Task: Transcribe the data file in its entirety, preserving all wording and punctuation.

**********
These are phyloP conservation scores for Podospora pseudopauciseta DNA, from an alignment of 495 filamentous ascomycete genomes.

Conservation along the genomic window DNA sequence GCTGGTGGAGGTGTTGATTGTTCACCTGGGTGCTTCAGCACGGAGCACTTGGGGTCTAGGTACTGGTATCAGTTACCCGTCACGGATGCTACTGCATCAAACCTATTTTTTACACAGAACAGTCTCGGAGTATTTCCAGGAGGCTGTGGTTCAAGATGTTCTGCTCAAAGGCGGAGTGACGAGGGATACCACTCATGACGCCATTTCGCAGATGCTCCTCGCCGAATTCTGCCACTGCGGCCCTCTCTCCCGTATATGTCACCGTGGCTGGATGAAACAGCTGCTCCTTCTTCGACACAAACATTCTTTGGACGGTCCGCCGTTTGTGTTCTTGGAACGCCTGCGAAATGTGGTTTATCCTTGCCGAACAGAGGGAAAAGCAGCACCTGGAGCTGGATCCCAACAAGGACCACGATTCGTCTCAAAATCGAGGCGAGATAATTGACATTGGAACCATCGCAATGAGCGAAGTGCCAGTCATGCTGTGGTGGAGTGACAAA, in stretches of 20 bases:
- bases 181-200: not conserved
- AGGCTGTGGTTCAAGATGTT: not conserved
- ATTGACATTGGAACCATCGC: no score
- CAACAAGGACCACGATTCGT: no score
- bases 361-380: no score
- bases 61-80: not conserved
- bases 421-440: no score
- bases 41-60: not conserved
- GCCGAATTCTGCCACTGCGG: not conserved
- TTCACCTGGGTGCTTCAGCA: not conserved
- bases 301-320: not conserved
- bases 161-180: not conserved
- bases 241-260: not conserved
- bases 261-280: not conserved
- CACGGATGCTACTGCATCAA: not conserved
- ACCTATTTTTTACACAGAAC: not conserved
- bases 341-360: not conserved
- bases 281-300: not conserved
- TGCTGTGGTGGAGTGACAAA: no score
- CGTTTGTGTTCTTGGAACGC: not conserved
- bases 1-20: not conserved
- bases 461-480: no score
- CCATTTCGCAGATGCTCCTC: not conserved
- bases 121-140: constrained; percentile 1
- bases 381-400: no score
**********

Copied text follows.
These are phyloP conservation scores for Podospora pseudopauciseta DNA, from an alignment of 495 filamentous ascomycete genomes.

Conservation along the genomic window DNA sequence GCTGGTGGAGGTGTTGATTGTTCACCTGGGTGCTTCAGCACGGAGCACTTGGGGTCTAGGTACTGGTATCAGTTACCCGTCACGGATGCTACTGCATCAAACCTATTTTTTACACAGAACAGTCTCGGAGTATTTCCAGGAGGCTGTGGTTCAAGATGTTCTGCTCAAAGGCGGAGTGACGAGGGATACCACTCATGACGCCATTTCGCAGATGCTCCTCGCCGAATTCTGCCACTGCGGCCCTCTCTCCCGTATATGTCACCGTGGCTGGATGAAACAGCTGCTCCTTCTTCGACACAAACATTCTTTGGACGGTCCGCCGTTTGTGTTCTTGGAACGCCTGCGAAATGTGGTTTATCCTTGCCGAACAGAGGGAAAAGCAGCACCTGGAGCTGGATCCCAACAAGGACCACGATTCGTCTCAAAATCGAGGCGAGATAATTGACATTGGAACCATCGCAATGAGCGAAGTGCCAGTCATGCTGTGGTGGAGTGACAAA, in stretches of 20 bases:
- bases 181-200: not conserved
- AGGCTGTGGTTCAAGATGTT: not conserved
- ATTGACATTGGAACCATCGC: no score
- CAACAAGGACCACGATTCGT: no score
- bases 361-380: no score
- bases 61-80: not conserved
- bases 421-440: no score
- bases 41-60: not conserved
- GCCGAATTCTGCCACTGCGG: not conserved
- TTCACCTGGGTGCTTCAGCA: not conserved
- bases 301-320: not conserved
- bases 161-180: not conserved
- bases 241-260: not conserved
- bases 261-280: not conserved
- CACGGATGCTACTGCATCAA: not conserved
- ACCTATTTTTTACACAGAAC: not conserved
- bases 341-360: not conserved
- bases 281-300: not conserved
- TGCTGTGGTGGAGTGACAAA: no score
- CGTTTGTGTTCTTGGAACGC: not conserved
- bases 1-20: not conserved
- bases 461-480: no score
- CCATTTCGCAGATGCTCCTC: not conserved
- bases 121-140: constrained; percentile 1
- bases 381-400: no score